There will be no make-up writings allowed (except in the case of rare, longer-term extenuating circumstances as noted above).  We will do our in-class writing after a couple of minutes of “housekeeping” matters at the beginning of the class period.  I will not accept any of these writings after I have collected them when the writing period is completed.


This assignment is not intended to “catch” you in lack of preparation but rather to motivate you to keep up with the course material and attend class.  It is demonstrably true that those students who attend class the least perform the poorest.  Conversely, the more prepared students are, the better both individual performance and class discussion are, and the learning experience individually and collectively is optimal.


Each daily writing will be worth four (4) points—1 point for attendance and 3 points for content.  There are 28 class days, for a total of 112 points (adjustments will be made if necessary during the semester).  Grading will be on a straight percentage scale with 90s for A’s, 80s for B’s, 70s for C’s, etc.  Therefore, assuming all class days are held, the grading scale will be:


Total points     Grade


111-112           A+

101-110           A

100                  A-

98-99               B+

90-97               B

89                    B-

87-88               C+

79-86               C

78                    C-

76-77               D+

68-75               D

67                    D-

66 and below   F


Course Policies


E-mail and computer access:  For purposes of class communication and fulfillment of assignments, you'll need an e-mail account and regular access to a computer.


Attendance:  See “Attendance and Preparation Policies and Evaluation” above.


Class decorum:  I work to create a positive, affirming, comfortable, challenging, and open atmosphere in the classroom.  I appreciate your efforts to do the same.  The best learning comes about from disagreement and debate; at the same time, class discussion must remain civil and respectful.  I highly discourage late arrival and early departure from class, as they are disruptive.  College of Liberal Arts and Sciences classroom environment policies are available online at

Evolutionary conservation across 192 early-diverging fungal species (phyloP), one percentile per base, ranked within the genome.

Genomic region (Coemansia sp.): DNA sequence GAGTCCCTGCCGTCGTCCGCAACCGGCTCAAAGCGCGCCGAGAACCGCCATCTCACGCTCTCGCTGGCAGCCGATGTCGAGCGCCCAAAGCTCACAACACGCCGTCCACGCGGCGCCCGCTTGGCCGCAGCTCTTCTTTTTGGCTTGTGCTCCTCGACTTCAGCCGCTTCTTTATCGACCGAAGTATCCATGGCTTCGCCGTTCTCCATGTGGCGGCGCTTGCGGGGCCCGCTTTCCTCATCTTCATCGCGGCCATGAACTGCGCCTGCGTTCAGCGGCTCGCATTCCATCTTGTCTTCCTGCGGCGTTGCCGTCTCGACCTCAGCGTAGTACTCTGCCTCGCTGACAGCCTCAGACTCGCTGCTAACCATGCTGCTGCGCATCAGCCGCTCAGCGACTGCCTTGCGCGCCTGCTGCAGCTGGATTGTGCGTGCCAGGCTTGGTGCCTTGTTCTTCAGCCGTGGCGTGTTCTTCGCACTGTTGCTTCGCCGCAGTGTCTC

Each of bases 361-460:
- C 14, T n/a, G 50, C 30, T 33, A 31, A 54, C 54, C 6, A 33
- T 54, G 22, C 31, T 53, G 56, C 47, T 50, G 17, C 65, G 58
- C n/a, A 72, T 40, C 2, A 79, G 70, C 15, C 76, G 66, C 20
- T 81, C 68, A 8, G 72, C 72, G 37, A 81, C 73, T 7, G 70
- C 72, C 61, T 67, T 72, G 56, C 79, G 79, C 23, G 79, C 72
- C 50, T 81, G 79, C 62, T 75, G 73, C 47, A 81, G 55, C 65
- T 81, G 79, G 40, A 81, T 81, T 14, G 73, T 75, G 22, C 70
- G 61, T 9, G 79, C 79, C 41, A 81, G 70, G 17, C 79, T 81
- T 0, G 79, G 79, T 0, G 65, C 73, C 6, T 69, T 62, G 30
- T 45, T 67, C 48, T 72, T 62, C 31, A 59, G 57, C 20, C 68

·         Please turn off all electronic devicescell phones, text messaging devices, iPods, computers, etc.before class starts. Text messaging, email, web browsing, and other electronic communication are not allowed during class.


Deadlines:  Deadlines are deadlines.  I will accept late papers only under extraordinary circumstances and only with prior approval.  This is primarily in fairness to the rest of the students in the course.  If you anticipate a serious problem, please alert me before an assignment is due, or as soon as possible after an emergency.


Administrative home:  The College of Liberal Arts and Sciences is the administrative home of this course and governs matters such as the add/drop deadlines, the second-grade-only option, and other related issues.  Different colleges may have different policies.  Questions may be addressed to 120 Schaeffer Hall, or see the Academic Handbook:


Academic fraud:  Plagiarism and any other activities when students present work that is not their own are academic fraud.  Academic fraud is reported to the departmental DEO and to the Associate Dean for Academic Programs and Services, who enforces the appropriate consequences.


Accommodations for disabilities:  A student seeking academic accommodations should register with Student Disability Services and meet privately with the course instructor to make particular arrangements.  For more information, visit this site:


Understanding sexual harassment:  Sexual harassment subverts the mission of the University and threatens the well-being of students, faculty, and staff.  Visit for definitions, assistance, and the full University policy.


Reacting safely to severe weather:  In severe weather, the class members should seek shelter in the innermost part of the building, if possible at the lowest level, staying clear of windows and free-standing expanses.  The class will continue if possible when the event is over.  (Operations Manual 16.14.i.)


Making a Suggestion or a Complaint:   Students with a suggestion or complaint should first visit the instructor, then the course supervisor and the departmental DEO.  Complaints must be made within six months of the incident.  The Leisure Studies Academic Coordinator (DEO) is Professor Ken Mobily, 408 Jefferson Building, 335-0172.  The Director of the Division of Interdisciplinary Programs is Helena Dettmer, 120 Schaeffer Hall, 335-2633.


Course Calendar


Please note:   The course calendar will be modified as necessary as the semester progresses.  It is your responsibility to keep abreast of calendar changes via class announcements and online changes.  If you are absent on a day a reading handout is provided for a future class session, you are still responsible for acquiring the handout and preparing the reading on time.


Mon, Aug. 25 - Welcome and introduction to the course